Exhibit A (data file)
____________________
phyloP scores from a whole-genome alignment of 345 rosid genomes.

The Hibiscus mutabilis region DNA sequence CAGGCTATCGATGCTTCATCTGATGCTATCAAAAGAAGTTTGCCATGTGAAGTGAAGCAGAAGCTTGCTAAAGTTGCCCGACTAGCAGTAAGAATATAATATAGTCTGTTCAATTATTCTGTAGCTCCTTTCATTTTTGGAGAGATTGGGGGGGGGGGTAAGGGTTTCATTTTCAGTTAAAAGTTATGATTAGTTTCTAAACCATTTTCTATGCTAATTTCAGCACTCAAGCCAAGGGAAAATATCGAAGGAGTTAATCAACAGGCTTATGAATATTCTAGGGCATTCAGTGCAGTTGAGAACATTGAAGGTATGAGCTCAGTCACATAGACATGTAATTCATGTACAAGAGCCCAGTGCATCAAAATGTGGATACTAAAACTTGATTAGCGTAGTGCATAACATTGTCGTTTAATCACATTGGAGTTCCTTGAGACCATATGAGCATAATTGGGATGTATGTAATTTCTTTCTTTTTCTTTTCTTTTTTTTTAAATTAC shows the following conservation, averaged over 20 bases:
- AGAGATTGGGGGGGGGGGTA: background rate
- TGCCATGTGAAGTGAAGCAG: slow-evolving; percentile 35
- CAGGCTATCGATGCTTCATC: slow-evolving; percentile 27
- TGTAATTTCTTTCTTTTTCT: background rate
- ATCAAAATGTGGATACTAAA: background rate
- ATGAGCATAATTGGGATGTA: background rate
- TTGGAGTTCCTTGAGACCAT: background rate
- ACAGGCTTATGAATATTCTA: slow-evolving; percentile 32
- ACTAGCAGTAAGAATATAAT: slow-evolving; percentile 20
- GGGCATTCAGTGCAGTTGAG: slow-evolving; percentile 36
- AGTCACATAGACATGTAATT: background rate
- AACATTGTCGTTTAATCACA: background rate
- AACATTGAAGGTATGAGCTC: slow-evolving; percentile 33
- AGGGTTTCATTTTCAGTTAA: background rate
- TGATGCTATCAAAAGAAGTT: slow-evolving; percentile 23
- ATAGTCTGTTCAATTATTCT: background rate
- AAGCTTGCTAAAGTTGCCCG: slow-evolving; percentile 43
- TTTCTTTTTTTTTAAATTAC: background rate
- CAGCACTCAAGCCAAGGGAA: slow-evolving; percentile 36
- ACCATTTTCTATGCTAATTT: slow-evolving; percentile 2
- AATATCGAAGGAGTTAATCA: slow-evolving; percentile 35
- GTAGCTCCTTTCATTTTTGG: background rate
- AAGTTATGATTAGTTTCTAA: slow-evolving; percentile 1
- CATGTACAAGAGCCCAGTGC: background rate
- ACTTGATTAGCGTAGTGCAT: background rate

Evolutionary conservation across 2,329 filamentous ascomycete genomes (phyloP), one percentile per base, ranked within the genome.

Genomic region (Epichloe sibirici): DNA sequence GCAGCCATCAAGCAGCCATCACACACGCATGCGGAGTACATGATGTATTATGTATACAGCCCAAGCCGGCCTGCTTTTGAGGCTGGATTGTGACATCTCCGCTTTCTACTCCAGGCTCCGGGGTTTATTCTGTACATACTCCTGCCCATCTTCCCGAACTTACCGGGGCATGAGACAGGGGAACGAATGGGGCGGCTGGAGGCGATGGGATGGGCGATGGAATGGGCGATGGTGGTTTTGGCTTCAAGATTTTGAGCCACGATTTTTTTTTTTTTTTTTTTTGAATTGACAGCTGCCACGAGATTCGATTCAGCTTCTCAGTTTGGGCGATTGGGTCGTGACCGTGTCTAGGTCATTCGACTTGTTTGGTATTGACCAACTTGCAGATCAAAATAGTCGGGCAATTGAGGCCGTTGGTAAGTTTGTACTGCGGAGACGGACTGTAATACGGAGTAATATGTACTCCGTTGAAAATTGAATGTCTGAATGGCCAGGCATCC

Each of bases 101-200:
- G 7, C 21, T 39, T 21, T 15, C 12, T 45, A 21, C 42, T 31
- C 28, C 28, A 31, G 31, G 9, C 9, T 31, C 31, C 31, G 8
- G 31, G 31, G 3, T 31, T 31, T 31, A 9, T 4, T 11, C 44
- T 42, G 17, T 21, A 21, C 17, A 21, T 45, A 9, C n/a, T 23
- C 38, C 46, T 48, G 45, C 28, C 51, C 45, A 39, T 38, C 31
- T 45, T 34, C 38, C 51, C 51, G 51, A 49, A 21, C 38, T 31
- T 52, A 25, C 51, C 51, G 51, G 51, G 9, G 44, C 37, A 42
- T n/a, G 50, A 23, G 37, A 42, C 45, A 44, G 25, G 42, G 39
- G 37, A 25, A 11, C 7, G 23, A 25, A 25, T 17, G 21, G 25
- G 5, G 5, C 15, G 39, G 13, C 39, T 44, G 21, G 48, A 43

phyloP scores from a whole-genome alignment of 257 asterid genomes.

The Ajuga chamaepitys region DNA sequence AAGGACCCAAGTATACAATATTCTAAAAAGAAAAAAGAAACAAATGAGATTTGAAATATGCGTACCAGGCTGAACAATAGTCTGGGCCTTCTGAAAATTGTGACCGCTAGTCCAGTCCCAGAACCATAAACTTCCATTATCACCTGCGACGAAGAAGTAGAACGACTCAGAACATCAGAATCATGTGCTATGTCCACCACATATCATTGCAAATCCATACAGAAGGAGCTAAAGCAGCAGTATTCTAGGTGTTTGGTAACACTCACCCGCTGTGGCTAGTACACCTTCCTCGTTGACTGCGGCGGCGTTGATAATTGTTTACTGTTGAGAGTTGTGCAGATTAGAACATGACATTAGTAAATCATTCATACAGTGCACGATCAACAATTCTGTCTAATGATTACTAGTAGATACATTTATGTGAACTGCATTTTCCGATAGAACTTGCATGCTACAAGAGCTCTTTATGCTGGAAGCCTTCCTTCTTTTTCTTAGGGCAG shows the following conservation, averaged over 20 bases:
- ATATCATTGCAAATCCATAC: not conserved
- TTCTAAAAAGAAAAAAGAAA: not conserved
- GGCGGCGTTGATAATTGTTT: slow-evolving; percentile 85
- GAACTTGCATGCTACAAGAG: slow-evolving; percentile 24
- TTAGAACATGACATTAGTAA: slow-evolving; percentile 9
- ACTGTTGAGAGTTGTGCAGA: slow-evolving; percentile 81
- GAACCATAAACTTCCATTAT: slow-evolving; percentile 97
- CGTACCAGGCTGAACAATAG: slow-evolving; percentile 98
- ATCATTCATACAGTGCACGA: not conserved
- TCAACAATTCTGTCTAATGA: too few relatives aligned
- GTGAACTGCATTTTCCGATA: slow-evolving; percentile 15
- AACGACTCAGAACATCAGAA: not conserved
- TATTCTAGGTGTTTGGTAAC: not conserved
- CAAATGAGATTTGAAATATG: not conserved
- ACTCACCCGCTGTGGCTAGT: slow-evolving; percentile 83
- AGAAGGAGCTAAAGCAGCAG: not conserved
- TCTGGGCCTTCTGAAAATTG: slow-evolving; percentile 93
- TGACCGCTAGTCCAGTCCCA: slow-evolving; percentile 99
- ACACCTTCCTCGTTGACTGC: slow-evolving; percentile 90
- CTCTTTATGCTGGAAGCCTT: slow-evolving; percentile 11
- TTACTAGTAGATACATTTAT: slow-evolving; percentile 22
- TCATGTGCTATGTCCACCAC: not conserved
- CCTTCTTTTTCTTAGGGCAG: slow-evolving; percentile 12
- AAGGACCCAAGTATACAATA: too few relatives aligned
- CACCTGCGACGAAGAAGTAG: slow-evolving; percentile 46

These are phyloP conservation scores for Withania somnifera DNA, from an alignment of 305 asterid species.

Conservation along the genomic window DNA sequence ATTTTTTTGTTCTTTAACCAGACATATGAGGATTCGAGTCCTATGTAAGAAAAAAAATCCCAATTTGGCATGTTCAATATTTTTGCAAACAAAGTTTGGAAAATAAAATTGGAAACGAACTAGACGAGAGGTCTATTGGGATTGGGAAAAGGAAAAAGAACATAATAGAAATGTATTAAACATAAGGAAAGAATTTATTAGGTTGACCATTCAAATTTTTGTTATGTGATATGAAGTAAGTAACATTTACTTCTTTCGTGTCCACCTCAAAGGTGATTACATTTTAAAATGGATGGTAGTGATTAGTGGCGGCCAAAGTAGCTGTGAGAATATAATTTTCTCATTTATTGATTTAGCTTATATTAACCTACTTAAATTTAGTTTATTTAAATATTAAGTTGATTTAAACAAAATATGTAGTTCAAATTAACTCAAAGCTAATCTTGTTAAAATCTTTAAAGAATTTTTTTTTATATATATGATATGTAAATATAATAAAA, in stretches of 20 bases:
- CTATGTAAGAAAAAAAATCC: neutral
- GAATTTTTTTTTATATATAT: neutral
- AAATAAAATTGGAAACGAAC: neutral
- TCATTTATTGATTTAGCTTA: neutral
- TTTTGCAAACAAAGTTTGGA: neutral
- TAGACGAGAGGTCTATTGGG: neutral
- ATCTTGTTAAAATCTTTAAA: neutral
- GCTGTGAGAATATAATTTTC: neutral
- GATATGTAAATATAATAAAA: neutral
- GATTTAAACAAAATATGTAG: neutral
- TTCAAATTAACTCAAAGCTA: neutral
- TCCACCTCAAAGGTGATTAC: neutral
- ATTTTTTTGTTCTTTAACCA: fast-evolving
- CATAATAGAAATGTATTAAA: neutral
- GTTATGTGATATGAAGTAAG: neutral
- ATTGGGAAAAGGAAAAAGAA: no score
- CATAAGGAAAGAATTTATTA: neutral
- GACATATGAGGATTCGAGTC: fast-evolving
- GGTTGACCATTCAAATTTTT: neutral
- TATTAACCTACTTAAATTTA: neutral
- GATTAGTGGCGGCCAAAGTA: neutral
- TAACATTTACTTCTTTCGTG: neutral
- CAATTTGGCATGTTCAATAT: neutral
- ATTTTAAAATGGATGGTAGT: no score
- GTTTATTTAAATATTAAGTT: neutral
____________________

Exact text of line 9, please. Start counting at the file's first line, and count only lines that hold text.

- TTGGAGTTCCTTGAGACCAT: background rate